You’d normally associate the careful cultivation of a brand identity with business houses, who invest a lot of time and money in creating an image that helps consumers identify with their values and products.
But that’s part of the corporate universe.
Increasingly, even not-for-profit organisations are realising that brand-building is critical. While profit is not the objective, such organisations understand that a strong brand identity helps mobilise funds and people.
Like business houses, the need to be visible is not lost on non-governmental organisations (NGOs). The only difference is that an NGO brand seeks to create an aura of trust and the need for action. “Branding is extremely important for NGOs because they ask for support in the form of time, resources or money,” says Sharda Agarwal, director, MarketGate Consulting, “where the donor gets no tangible value in return.”
While business houses can use every medium available, NGOs cannot risk seeming wasteful. They have to be subtle, which is why they use subsidised events, word-of-mouth advertising, the internet and social media like Facebook and Twitter.
NGOs vie for resources that are limited, especially in times like these. As with corporations, the brand that stays top-of-mind gains the most. A good brand identity also reassures donors that their money is being used well.
Besides, it’s not just money that NGOs are looking for. One of the primary tasks is to rally people around their causes and to reassure volunteers that the time they are giving is making a difference.
“Unless people understand what an NGO does and what it stands for, how will they feel involved with the cause? This is where branding and communication prove vital,” says Sohan Shah, sustainability head of Magic Bus, an NGO that inculcates life skills among underprivileged children through sports.
Dheeraj Sinha, chief strategy officer at Bates141 India, couldn’t agree more. “It’s critical for NGOs to give a sense of purpose to invite participation,” he says. “The kind of support you get is directly proportional to the scale of the cause. People participate because they want to feel better about themselves.”
A good example of this is the Nike Livestrong initiative. Since 2004, the initiative has helped the Lance Armstrong Foundation raise over $80 million (Rs 400 crore) to fight cancer.
“NGOs exist because of the need for equitable development and justice. In a corporation, brand building is ultimately geared to translate into greater sales, while for an NGO it’s about creating awareness for its cause,” says Sangeeta Kapila, general manager (communications), Child Rights and You (CRY).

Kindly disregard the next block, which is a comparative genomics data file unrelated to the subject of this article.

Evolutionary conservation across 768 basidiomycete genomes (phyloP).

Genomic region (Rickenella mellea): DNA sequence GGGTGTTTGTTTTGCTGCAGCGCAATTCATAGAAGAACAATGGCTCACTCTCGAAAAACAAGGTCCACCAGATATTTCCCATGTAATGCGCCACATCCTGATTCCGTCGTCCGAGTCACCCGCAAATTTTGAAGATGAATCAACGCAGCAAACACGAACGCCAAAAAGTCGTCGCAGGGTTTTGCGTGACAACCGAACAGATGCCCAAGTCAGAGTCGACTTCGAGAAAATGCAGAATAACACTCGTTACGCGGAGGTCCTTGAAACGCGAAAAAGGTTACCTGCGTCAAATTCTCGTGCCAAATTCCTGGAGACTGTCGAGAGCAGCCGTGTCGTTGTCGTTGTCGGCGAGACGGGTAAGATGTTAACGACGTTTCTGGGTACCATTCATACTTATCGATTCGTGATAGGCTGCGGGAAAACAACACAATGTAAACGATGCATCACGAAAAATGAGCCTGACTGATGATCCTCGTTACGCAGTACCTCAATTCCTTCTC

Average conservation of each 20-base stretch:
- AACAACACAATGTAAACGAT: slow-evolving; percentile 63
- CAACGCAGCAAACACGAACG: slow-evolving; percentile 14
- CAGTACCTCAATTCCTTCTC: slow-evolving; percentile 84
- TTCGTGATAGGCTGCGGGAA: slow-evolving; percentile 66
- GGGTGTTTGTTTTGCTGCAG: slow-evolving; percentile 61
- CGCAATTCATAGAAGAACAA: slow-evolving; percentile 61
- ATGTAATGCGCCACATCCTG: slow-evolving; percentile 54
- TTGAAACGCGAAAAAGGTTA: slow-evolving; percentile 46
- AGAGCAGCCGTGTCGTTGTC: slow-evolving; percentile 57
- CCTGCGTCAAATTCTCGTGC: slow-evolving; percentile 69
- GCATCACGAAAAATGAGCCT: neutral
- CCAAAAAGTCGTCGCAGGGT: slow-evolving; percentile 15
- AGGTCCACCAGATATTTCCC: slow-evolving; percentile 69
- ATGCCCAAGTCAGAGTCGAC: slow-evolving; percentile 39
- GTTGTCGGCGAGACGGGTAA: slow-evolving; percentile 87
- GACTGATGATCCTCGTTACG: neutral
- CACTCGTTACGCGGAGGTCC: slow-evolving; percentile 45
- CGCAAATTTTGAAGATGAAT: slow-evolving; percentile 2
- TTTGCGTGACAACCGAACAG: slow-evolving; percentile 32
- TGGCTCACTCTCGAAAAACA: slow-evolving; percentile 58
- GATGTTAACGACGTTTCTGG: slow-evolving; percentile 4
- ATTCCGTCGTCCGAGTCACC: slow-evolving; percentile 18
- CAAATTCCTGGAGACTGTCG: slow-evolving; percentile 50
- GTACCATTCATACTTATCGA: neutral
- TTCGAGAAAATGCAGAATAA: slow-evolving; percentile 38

Explaining the brand philosophy of Magic Bus, Shah says, “‘Discovering I Can’, the mainstay of our communication DNA, stands for awareness, belief and purpose. We ensure that all our marketing tools, resources and presentations reflect these three key words.”
It’s critical to remember, says Agarwal, NGOs don’t have the channels that business houses do to present themselves to potential supporters.
There’s another distinction: the brand-building tasks. While a business attempts to create a favourable image, NGO marketing is a call-to-action.
The task is made tougher because of the large number of NGOs in India, which clutters the social sector space. Also, points out Naresh Chaudhary, COO of Smile Foundation, which works with underprivileged children, “people don’t trust NGOs much”.
Communication leads to awareness generation, which in turn builds confidence in the NGO. The right kind of awareness generation can guarantee the resources needed to sustain welfare programmes.
Again, trust is the key.
“We seek resources from the public and we inform them of how we spend it. Accountability is the key to brand perception,” says Kapila.
There’s another major difference between corporate and NGO branding: NGO communication needs to be far more focused because the target group is restricted and resources are limited. Exceptions exist. When the cause appeals to masses — such as organ donation — then traditional media is more appropriate.
Profit is never a motive, but the social sector is waking up to the benefits a corporate approach can give.